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How to fix a laminate/ formica countertop?

Laminate formica countertop with bowls and bread on a breadboard


Does anyone use Formica countertops anymore? 

In the late '50s Formica was actually considered a luxury item. By the ‘70s consumers no longer wanted a synthetic material. But today's laminates are of considerably better quality than the classic Formica countertops of previous decades.... So YES, Formica is coming back into style.

Laminate is a man-made material used for kitchen and bathroom counters, tables and shelves. While they still may not have the prestige of quartz, natural stone, or composite materials, these latest high-pressure laminates (HPLs) are by no means inferior countertop materials. Formica counters are affordable and the main reason homeowners still prefer them is for their price and durability.

With standard use formica countertops will last about 15 years. After that, they may show significant wear and fading.

Formica as well as other natural stones can develop cracks over time, resulting in an unsightly and unsafe surface. 

Some of the things you should take into consideration though are: 

  • you can't put extremely hot pots and pans directly on Formica countertops
  • the surfaces will sometimes stain
  • they are much tougher than natural material

We all want to have beautiful countertops, no matter what the material of the surface is, so any small chips and gouges can be repaired relatively easily with Light Cure Acrylic, LCA™ surface repair kits.

LCA™ kits are very easy to use, non-toxic and a non-epoxy DIY solution.

Using Light cure acrylic kits to repair damages, and refinishing your laminate countertops, you can have a countertop that looks brand new. All without paying a fortune to hire a professional.

You simply follow the step by step detailed instructions you will find inside the pack and we can guarantee the results.

Step 1     Prepare the surface

Step 2     Apply Light Cure Acrylic

Step 3      Add Curing Strip

Step 4     Cure with LED light

Step 5     Remove curing strip

Step 6.    Sand

Step 7     Polish

1. Prepare the laminated surface Clean the defect and around the area so that it is free from dust and dirt. Make sure it is completely dry before proceeding to step 2.

2. Apply Light Cure Acrylic Light Cure Acrylic is an effective repair material for nicks, gouges, chips, and small holes in fiberglass, acrylics, marble, porcelain, corian, travertine, laminated and other natural stone surfaces.

Place an applicator tip on the Light Cure Acrylic™ syringe and apply a small amount of repair acrylic in the defect. For best results, DO NOT OVERFILL. A perfectly filled and cured repair will not require sanding or polishing. We suggest that you make repairs in small sections, no larger than 1/4” or 6mm. Deeper damages will require curing in layers. Additional colors of Light Cure Acrylic™ repair material can be purchased for color blending applications.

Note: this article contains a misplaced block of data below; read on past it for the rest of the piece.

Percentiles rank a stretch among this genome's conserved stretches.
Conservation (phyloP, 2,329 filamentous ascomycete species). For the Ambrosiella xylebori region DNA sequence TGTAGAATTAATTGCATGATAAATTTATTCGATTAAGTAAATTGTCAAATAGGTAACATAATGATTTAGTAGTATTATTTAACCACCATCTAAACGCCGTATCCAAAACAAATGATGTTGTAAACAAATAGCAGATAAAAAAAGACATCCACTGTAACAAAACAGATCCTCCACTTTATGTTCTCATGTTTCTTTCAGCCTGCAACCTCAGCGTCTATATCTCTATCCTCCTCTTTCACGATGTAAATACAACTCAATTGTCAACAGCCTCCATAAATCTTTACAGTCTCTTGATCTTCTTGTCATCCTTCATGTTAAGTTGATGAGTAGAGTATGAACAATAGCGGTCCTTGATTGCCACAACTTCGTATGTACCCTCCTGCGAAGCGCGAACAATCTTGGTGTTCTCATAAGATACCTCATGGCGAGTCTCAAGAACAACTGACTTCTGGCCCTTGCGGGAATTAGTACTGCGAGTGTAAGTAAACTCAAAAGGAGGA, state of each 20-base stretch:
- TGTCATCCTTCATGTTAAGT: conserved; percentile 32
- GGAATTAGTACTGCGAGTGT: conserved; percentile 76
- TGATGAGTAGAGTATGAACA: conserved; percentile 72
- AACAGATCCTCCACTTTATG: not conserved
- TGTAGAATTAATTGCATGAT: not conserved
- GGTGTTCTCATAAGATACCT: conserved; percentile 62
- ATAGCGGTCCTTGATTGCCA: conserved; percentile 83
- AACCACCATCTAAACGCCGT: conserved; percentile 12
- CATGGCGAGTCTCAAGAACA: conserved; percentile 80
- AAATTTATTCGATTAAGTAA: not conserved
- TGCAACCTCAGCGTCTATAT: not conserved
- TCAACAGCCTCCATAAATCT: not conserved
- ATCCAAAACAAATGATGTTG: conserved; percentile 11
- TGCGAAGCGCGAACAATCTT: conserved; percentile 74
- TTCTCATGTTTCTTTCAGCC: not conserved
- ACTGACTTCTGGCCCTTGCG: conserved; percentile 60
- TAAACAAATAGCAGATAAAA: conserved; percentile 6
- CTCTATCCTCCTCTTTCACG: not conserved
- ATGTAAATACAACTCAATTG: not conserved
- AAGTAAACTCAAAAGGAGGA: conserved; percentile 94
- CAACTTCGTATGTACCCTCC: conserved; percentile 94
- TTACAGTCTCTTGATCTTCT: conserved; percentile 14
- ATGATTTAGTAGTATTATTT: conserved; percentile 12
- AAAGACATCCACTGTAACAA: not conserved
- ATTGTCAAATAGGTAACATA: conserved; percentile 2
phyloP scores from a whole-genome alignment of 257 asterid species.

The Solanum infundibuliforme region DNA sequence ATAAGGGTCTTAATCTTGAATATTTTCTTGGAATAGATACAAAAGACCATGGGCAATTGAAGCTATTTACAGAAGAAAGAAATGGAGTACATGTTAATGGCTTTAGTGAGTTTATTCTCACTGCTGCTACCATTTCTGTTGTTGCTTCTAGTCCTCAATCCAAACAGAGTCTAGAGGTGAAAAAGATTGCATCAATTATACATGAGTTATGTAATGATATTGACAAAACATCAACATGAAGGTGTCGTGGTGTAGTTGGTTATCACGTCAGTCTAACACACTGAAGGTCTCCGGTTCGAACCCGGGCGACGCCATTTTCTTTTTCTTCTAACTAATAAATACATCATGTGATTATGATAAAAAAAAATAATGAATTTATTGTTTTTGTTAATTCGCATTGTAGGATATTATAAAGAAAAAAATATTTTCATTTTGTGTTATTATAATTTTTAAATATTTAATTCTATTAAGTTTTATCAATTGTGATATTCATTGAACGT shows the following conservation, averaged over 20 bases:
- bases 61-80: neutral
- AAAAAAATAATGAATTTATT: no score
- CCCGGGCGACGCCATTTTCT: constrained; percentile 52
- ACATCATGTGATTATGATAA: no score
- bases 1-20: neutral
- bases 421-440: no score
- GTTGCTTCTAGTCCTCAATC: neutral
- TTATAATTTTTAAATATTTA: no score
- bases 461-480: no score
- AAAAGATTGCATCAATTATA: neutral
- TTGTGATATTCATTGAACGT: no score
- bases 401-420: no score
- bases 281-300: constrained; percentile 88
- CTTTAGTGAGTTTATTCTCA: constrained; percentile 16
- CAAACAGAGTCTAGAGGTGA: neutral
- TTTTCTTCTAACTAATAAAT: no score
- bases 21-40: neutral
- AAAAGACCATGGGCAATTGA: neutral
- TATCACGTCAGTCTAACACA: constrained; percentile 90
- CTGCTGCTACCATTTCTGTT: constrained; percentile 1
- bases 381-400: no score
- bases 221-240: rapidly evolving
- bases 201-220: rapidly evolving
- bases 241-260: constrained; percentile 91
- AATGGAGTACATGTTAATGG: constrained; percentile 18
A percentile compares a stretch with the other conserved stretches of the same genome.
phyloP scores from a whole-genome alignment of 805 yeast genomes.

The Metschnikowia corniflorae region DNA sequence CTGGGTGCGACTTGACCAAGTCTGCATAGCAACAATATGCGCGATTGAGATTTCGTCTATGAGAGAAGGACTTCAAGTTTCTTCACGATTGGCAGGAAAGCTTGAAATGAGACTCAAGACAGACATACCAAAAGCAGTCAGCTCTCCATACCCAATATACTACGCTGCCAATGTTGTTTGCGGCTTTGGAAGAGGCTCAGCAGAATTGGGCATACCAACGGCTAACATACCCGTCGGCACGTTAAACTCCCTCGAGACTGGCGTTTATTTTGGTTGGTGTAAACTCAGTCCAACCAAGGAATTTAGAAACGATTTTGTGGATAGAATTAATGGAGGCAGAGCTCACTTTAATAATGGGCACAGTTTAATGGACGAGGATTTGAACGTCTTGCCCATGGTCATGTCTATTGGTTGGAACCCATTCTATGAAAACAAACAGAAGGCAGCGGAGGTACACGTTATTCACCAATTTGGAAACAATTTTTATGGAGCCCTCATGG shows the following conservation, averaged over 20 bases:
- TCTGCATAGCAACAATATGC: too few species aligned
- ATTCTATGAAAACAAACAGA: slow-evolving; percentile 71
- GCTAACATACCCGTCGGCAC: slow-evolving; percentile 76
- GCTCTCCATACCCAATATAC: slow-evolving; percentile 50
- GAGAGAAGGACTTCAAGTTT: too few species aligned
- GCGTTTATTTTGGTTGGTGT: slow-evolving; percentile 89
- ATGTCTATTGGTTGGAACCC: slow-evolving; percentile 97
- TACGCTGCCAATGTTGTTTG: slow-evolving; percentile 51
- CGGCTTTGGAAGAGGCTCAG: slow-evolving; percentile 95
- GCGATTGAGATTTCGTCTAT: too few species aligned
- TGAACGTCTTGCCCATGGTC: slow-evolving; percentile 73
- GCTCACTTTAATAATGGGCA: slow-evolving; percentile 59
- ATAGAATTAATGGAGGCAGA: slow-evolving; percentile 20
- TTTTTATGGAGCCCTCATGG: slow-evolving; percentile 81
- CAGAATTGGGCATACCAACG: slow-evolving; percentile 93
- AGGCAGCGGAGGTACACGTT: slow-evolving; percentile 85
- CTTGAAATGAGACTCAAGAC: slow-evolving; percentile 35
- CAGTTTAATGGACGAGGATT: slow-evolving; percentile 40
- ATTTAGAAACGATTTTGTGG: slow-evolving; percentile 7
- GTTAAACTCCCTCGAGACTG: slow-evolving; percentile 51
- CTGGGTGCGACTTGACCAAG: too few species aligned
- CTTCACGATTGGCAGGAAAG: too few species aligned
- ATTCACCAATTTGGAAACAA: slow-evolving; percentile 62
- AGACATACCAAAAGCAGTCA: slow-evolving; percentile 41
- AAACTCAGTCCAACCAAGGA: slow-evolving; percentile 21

3. Add Curing Strip Place a curing strip on top of the uncured Light Cure Acrylic. Using a small wooden stick, gently touch the top of the curing strip to help push the repair material into the damage. If your damage is larger than a curing strip, you can use clear packing tape, folded sticky side to sticky side. Packing tape is also helpful when repairing an edge, used as a retaining wall to hold the repair material in place. 

4. Cure with LED light Focus the blue light just above the curing strip. The Light Cure Acrylic will not cure on its own. Exposure duration will depend on the size of the damage in the granite, but it is safe to start with 5-7 minutes. Before removing the curing strip, use the wooden stick to test for hardness. Additional LED exposure may be needed, especially for larger damages. We recommend focusing the LED light in different sections of the damage.

5. Remove the Curing Strip Remove the curing strip and verify for a complete cure. If the repair remains tacky after additional LED exposure, you may use rubbing alcohol to gently wipe the repaired surface.

6. Sand Use yellow 220 grit sandpaper to remove any over filled material. Rub in gentle circles. For increased shine, use grey 2000 grit wet sanding paper with a dab of water. Be extremely careful when sanding softer surfaces as hazing or scratching may occur if you are too aggressive. For best results, sand the repaired area to make it level with the surrounding formica.

7. Polish Gently apply a few drops of polishing paste to the repaired area to wipe away dust while polishing the repaired formica for maximum shine.

To further protect your formica, there are some products you should not use on Formica countertops such as: 

• Abrasive pads like scouring powders, steel wool, and sandpaper.
• Abrasive cleaners like scouring powders, Ajax®, Comet® or Magic Erasers.

How do you take care of Formica?
• use a clean, damp, nonabrasive cotton cloth and a mild liquid detergent
• rinse with clean water, using a clean, non-abrasive cotton cloth
• dry the surface with a soft, clean, non-abrasive cotton cloth


 Give your Formica countertops the LOOK THEY DESERVE